Don’t mess with the school calendar.

That was the message from respondents to the Reporter Newspapers’ latest community survey when asked about the possibility of year-round school and how best to handle snow days.

The responses from 200 1Q.com users to the question, “What is the best way for schools to make up for ‘snow days’ and similar cancellations of classes?”

The survey was conducted by 1Q.com via cellphones to 200 residents in Reporter Newspapers communities. The results are not scientific.

Strong responses came from one simple question: Should metro Atlanta students go to school year-round, with shorter breaks spread through the year, rather than employ a school calendar with a long summer break?

“No,” a 32-year-old Atlanta man replied. “That is balderdash.”

Many agreed with him. In fact, respondents were against the idea of year-round school by three to one. Some were strongly against.

“No. Absolutely not,” a 37-year-old Dunwoody woman said. “Hell no! Children need down time and [to] focus on just playing and being kids. Year-round schooling is the dumbest idea ever,” a 42-year-old DeKalb County man said.

“I think that a summer break is the one thing that helped get me through the monotony of the school year,” a 59-year-old Atlanta man said.

“Without the break to look forward to, the entire year would be a seemingly endless year of the same. A summer break also takes on the realization of the fact that you’ve just hit the next level. That’s a true mental reward!”

Advocates of year-round school, although vastly outnumbered, marshalled less emotional arguments in favor of the plan.

A 70-year-old Brookhaven woman proposed that a school calendar with several breaks of about a month each spread throughout the year would benefit learning. “I feel children lose too much knowledge during three months off and the first four to six weeks of the start of school is for review. This is particularly true for early and middle school.”

A 37-year-old Brookhaven woman argued a year-round school calendar should be designed “with balanced breaks throughout the year to give kids the downtime they need. The variable summer and school schedules are difficult to manage for working parents. The curriculum could be better paced and balanced.”

Still, a long summer break was far and away more popular among respondents to the survey.

“Kids need the summer off to travel, go to camp and do various other summer activities,” a 64-year-old Sandy Springs woman said. “I taught school for 36 years and when they started having fall breaks the kids were awful!”

The survey also asked respondents about another perennial school scheduling question: how best to make up the unexpected days off that are universally known as “snow days.” Should the schools make up the time by adding hours to the day or days to the school year — or just forget about them? With last winter’s bad weather, local school districts tried a variety of those options.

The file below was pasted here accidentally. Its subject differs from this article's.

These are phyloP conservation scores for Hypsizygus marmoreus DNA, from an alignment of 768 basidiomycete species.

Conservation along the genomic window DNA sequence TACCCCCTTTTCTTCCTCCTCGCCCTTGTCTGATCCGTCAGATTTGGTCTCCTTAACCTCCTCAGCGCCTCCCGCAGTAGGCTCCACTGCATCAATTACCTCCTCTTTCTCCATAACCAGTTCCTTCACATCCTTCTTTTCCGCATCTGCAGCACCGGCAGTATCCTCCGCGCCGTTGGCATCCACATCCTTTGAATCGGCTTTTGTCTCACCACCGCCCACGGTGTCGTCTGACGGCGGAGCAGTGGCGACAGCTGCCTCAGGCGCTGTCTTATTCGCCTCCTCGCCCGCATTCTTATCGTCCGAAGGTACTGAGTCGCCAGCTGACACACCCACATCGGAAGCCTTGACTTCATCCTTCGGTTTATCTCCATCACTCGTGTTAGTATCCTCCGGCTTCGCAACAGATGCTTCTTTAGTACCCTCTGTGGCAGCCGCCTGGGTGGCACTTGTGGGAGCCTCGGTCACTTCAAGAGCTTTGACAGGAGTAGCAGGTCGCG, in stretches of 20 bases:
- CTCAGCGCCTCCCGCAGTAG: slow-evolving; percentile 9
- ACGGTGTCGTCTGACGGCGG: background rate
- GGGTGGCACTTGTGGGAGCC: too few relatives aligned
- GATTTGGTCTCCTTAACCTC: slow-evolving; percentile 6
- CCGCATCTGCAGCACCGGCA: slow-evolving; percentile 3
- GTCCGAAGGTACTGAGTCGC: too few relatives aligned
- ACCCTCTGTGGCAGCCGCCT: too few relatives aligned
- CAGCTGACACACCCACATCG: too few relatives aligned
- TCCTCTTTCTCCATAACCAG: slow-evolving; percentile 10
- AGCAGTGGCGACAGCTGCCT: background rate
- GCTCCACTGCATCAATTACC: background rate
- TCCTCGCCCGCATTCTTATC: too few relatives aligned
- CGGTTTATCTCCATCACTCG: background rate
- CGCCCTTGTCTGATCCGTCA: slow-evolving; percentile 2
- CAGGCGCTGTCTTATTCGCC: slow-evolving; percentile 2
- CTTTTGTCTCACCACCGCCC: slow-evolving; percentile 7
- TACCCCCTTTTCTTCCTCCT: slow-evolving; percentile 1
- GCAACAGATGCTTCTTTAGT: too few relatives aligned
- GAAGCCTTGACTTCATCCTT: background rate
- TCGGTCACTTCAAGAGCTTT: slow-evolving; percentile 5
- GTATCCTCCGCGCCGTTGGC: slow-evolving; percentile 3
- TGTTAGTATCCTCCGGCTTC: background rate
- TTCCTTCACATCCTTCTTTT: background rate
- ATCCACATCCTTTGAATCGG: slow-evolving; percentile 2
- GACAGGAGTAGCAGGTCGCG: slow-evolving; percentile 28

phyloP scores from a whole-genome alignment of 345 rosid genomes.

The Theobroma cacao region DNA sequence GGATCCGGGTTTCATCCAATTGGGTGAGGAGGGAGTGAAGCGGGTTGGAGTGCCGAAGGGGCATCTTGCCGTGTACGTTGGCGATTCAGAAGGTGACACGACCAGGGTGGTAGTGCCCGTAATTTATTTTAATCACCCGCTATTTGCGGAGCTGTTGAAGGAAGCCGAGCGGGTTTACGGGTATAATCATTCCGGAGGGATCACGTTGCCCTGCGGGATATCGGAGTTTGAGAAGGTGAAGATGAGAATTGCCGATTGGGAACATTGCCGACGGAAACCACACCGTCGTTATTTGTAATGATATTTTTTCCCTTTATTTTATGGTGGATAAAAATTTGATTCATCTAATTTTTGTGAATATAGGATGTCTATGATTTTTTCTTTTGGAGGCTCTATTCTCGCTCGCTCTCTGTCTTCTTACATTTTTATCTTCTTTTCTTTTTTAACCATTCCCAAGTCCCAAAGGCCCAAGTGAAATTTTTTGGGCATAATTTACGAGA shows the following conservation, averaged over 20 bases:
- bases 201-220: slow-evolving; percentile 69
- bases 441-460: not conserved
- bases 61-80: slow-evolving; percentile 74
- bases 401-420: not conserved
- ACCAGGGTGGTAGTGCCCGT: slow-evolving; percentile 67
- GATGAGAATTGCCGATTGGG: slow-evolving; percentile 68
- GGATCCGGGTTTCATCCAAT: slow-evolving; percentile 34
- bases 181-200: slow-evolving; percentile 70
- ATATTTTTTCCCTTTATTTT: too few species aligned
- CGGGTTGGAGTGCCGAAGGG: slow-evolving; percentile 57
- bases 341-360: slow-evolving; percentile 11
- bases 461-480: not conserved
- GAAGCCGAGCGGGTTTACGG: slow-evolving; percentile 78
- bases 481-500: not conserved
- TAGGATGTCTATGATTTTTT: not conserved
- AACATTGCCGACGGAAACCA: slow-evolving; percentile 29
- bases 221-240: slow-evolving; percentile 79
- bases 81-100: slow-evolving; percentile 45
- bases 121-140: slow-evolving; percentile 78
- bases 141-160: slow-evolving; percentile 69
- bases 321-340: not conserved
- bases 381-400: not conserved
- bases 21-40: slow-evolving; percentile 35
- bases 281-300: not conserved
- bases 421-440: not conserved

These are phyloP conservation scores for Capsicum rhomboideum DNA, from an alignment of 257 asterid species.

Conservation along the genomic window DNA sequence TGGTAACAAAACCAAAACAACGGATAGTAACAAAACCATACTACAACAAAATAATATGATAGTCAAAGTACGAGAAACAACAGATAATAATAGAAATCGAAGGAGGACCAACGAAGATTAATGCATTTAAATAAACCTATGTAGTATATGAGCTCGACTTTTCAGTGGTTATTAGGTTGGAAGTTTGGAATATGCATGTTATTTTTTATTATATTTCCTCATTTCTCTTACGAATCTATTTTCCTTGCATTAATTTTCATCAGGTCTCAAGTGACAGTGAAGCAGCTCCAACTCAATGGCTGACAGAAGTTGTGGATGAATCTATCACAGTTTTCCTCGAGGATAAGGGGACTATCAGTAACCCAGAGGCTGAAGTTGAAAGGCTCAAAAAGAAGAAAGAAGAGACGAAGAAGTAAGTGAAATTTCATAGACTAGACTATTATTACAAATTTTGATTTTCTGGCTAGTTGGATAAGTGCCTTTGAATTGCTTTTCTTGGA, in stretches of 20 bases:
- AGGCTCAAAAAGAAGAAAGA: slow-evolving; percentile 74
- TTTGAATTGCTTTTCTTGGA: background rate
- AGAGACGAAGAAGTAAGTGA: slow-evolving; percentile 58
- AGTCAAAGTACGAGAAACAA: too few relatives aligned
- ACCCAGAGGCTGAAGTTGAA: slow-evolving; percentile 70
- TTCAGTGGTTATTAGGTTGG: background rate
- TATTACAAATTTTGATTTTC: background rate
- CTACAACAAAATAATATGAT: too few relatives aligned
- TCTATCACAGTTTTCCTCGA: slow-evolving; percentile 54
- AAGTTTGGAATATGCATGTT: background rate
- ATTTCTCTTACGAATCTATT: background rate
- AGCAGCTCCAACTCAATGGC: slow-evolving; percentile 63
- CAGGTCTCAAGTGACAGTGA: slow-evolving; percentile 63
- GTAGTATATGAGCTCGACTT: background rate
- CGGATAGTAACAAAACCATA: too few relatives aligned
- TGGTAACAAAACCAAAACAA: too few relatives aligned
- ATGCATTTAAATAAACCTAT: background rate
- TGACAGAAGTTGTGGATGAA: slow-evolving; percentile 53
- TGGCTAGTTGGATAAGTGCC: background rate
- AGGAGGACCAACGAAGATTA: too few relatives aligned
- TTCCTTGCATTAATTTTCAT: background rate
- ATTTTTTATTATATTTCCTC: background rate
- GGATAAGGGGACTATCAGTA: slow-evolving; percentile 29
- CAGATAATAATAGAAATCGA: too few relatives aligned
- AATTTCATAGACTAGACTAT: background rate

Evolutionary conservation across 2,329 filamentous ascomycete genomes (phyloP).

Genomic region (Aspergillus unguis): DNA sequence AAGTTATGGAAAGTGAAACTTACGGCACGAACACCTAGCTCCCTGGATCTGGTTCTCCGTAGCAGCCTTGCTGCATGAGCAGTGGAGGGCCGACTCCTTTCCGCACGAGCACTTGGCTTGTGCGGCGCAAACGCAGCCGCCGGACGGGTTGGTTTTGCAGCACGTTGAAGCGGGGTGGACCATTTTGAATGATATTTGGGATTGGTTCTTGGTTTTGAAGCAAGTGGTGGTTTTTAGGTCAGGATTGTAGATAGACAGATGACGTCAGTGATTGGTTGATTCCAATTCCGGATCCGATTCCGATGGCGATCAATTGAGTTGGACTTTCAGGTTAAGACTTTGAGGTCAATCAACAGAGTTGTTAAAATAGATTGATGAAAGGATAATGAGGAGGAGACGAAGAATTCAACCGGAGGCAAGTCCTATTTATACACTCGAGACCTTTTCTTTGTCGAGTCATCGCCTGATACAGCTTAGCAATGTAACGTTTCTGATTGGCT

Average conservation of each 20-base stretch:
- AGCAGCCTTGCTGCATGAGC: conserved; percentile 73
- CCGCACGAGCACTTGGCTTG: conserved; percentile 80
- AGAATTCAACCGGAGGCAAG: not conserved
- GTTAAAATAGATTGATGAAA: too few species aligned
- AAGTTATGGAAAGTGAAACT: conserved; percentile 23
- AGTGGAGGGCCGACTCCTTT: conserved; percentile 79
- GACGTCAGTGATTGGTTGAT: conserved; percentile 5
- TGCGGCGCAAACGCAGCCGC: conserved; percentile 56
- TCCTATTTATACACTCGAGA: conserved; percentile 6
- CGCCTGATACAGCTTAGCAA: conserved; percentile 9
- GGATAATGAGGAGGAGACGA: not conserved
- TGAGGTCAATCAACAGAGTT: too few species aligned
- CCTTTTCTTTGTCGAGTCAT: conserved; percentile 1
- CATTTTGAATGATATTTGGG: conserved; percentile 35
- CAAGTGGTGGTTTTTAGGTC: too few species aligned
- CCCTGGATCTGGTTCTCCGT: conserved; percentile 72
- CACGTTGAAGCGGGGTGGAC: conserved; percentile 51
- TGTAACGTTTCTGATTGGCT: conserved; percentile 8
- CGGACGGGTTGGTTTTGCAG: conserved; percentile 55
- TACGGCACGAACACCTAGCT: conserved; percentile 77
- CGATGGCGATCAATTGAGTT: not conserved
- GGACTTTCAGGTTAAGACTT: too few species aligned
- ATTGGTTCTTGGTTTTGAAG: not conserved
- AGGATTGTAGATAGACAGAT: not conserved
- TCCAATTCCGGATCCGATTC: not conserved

Given five possible answers, the largest group of respondents (38.5 percent) said the schools should let students work from home by declaring digital work days — an increasingly popular tactic with school districts. About half as many thought the days should be added to the end of the year (19.5 percent) or scattered throughout the year and added to holiday breaks (18 percent).

Only 14.5 percent thought school districts should forget about the days, but an even smaller group, just 9.5 percent, thought the hours should be added to the end of other school days.

Here’s what some other respondents had to say about a year-round school calendar:

“Children need down time and time with the parents. They need camps and summer activities. And the schools suck, so what good will it do?”
– 50-year-old Sandy Springs man

“Too many vacations are hard for working parents.”
– 64-year-old Atlanta woman

“A shorter break would be better — late June to mid-August. It gives kids some separation between years, some time to decompress and play, and to take classes or camp. Really, everyone gets stupid and lazy in the middle of summer — it just makes sense for students to skip that time.”
– 50-year-old Sandy Springs man

“I do not believe going to year-round school calendars serves the children or families well. Children need to have time off from school and experience the joys of childhood summer. Also, it will create a completely different dynamic and schedule for both working and non-working parents. I do think it could be beneficial to have more structured activities in the summer so kids don’t get bored. Boredom can be an ugly monster in the making.”
– 59-year-old Sandy Springs woman

“[Year-round school should be imposed] only if they move to a four-day week, let students sleep in more, and give periodic two-week breaks throughout the year.”
– 25-year-old Brookhaven man

“I think both options have positive and negative effects. Year-round school is great, as it allows smaller breaks throughout the year while also helping broaden the learning process to increase the amount of knowledge taught each year. However, some students learn differently and need a longer break. So it just depends on the student, but overall I do think year-round school has more benefits.”
– 26-year-old DeKalb County woman

1Q is an Atlanta-based start-up that sends questions and surveys to a cellphone via app or text messages. Respondents are paid 50 cents per answer, through PayPal, for sharing their opinions. Payments may also be donated directly to charity. Sign up to be included in our local community polls at 1Q.com/reporter or by texting “REPORTER” to 86312.

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